1957 Jaguar XKSS @ RM Sotheby's Monterey auction

1957 Jaguar XKSS @ RM Sotheby's Monterey auction

Estimate: $12,000,000 - $14,000,000 USD 

Chassis No. XKSS 707
Engine No.  E 2066-9
Gearbox No. GBD 172
Body No.    H 2064
Cylinder Head No. E 2066-9
Documents US Title

To be offered on Saturday, 19 August 2023
One of the absolute most original and best-preserved of the fabled XKSS examples
Sold new to California, where it was a regular sight on West Coast tracks in the 1960s
Formerly owned by Anthony Bamford and Campbell McLaren
Retains its numbers-matching engine block and head, gearbox, rear axle, and bodywork
Very well-maintained; driven on the 2022 Colorado Grand
The most sought-after of all roadgoing Jaguars; literally a D-type for the street


Reflecting on the era, it is utterly remarkable how many of the greatest post-war European sports cars came to be because of the United States. Post-war America through the late 1950s saw a new crop of enthusiastic young drivers, flush with money from a booming economy, who wanted the latest and greatest machinery with the sexiest lines and the most powerful engines. Europe’s war-torn automakers, meanwhile, were all too eager to supply whatever American dollars wanted. The resulting alchemy produced automotive magic, the likes of the Mercedes-Benz 300 SL, the Ferrari 250 GT California Spider, and the Porsche 356 Speedster.

The epitome of this era was the Jaguar XKSS. Jaguar had withdrawn from racing following the 1956 season and was left with a number of D-types remaining unsold in their factory stock. An idea was had that the cars could be converted to roadgoing specification and sold into the American market. The conversion, as it were, involved removing the large headrest fairing and tailfin and the center cockpit divider, and installing the niceties of a passenger door, full windshield, side screens, chromed bumperettes, and a rudimentary folding top.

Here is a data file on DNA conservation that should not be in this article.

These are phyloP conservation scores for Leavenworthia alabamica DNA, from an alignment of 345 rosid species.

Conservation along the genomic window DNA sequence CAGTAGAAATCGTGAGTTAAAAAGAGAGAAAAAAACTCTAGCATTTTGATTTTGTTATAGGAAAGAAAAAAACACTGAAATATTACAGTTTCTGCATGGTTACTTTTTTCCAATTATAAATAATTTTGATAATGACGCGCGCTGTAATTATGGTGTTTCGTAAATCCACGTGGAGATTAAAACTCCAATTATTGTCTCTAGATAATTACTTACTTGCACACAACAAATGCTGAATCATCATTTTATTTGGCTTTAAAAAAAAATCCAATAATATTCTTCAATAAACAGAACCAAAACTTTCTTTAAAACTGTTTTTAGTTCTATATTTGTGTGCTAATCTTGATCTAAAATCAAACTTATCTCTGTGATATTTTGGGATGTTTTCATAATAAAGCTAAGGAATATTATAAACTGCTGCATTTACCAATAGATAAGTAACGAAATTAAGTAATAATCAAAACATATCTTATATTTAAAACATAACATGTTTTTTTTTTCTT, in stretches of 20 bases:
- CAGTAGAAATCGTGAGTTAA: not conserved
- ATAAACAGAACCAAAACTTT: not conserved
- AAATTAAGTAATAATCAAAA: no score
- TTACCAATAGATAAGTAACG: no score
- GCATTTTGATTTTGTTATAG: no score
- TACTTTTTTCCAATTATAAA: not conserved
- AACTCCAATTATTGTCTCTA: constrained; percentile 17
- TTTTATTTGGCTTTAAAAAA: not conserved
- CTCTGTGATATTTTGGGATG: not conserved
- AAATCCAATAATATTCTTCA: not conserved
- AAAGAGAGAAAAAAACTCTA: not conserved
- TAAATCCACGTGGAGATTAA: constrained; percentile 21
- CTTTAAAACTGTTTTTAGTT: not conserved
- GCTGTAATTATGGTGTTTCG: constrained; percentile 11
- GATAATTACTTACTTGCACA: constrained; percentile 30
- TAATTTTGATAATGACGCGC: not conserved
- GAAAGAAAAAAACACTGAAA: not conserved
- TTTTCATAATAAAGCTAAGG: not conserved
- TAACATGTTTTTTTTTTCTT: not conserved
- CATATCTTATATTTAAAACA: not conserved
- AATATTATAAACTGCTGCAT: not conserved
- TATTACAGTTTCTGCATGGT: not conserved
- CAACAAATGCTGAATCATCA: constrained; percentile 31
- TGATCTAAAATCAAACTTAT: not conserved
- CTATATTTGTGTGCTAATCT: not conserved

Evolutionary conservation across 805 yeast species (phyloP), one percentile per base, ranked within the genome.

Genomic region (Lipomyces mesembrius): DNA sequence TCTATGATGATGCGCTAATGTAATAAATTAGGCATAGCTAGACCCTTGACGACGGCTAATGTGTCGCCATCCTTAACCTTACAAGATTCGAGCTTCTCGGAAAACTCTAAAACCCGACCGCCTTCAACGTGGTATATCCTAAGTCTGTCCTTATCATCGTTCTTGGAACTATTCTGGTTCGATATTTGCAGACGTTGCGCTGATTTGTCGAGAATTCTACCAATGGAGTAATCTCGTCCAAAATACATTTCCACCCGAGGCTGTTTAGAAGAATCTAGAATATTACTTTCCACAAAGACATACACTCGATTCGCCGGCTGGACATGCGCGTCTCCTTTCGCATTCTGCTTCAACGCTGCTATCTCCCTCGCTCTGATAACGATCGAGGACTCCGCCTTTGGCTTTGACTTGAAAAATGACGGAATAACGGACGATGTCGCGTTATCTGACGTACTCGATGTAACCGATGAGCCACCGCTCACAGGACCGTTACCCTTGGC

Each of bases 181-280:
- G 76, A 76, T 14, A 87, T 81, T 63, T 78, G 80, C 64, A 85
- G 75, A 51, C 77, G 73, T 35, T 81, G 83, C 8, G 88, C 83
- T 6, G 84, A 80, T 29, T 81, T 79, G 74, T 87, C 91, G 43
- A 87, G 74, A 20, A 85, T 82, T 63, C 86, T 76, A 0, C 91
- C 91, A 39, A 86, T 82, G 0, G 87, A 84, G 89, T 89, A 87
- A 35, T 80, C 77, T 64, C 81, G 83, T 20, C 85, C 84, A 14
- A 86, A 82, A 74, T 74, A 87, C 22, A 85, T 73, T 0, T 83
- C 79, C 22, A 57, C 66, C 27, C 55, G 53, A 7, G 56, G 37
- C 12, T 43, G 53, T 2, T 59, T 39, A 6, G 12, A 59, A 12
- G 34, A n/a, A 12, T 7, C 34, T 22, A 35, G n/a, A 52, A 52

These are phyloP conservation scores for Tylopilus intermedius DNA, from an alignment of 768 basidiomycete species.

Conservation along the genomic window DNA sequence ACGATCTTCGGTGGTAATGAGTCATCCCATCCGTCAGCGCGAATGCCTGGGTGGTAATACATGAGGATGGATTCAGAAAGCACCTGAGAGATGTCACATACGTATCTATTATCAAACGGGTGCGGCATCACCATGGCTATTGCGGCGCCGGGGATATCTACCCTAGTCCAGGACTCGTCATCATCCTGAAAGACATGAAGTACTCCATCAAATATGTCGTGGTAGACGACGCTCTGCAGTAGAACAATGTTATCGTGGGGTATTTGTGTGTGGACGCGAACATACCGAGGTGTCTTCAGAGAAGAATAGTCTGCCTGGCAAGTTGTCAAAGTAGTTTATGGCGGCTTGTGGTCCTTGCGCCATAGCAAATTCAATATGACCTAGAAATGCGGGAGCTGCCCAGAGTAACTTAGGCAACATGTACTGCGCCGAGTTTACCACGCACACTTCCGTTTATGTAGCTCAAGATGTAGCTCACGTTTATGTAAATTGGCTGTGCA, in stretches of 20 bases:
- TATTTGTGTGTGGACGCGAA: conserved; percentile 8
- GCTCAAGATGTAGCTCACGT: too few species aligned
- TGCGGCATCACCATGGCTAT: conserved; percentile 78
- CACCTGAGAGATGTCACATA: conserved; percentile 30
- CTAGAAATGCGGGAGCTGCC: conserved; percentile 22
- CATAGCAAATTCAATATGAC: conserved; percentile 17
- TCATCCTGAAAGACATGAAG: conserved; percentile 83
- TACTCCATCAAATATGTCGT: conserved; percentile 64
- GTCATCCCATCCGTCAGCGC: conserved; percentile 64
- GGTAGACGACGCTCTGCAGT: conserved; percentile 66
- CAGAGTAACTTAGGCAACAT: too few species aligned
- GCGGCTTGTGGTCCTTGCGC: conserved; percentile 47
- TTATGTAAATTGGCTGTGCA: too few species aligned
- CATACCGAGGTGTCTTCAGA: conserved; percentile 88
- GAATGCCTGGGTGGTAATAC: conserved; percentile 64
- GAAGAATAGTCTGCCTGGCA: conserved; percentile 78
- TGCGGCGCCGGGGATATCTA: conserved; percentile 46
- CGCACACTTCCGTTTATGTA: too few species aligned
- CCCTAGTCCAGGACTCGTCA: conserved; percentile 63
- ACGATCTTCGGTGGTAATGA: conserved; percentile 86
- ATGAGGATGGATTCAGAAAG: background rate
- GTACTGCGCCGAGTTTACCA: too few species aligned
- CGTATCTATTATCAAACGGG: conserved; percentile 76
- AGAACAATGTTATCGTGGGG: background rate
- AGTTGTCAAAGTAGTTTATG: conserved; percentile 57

With an initial planned production run of only 25 examples, scarcity became an even bigger factor when nine of the 25 cars were destroyed by a fire in the Browns Lane factory. Thus, effective total production of the XKSS was a mere 16 cars. As so frequently happens in automotive history, their legend long outlived the brief flourish of their construction, as they became recognized over time for what they are—a D-Type, only a year removed from the model’s last victory at the 24 Hours of Le Mans, with a door and weather protection, sold for the street. It was a lunatic idea, born of economy, and everyone who has had the thrill of driving one since has had their lives made richer for it.

XKSS 707: JAG 1

Among the original XKSS production was XKD 564, transformed into XKSS 707. Finished in cream over red leather, it was, of course, sent to the United States. Talented racer Lou Brero, Sr., who successfully raced several important Ferrari sports racers in the US and Mexico during the mid-1950s, paid for XKSS 707, but like many of the boldest drivers of this era, his life was lost in a racing accident in another car prior to actual delivery. XKSS 707 was instead sold to pugnacious sports car dealer and driver, Sammy Weiss, whose Oxford Motors of Sacramento, 
California sold it in 1960 to Sidney Colberg of San Francisco.

Mr. Colberg was a happy home for the car, as one of the first XKSS owners to retain his car for many years, recognizing its excellence; he would keep it until 1973, and through the 1960s would occasionally be seen driving it at race tracks up and down the West Coast. Mr. Colberg’s care throughout this period was extremely important in preserving the car’s current originality, as it was during the late 1960s and early 1970s that quite a few other cars fell into less caring homes, losing many of their original components as they became simply “used cars.”


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Tex yand Image: RM Sotheby's

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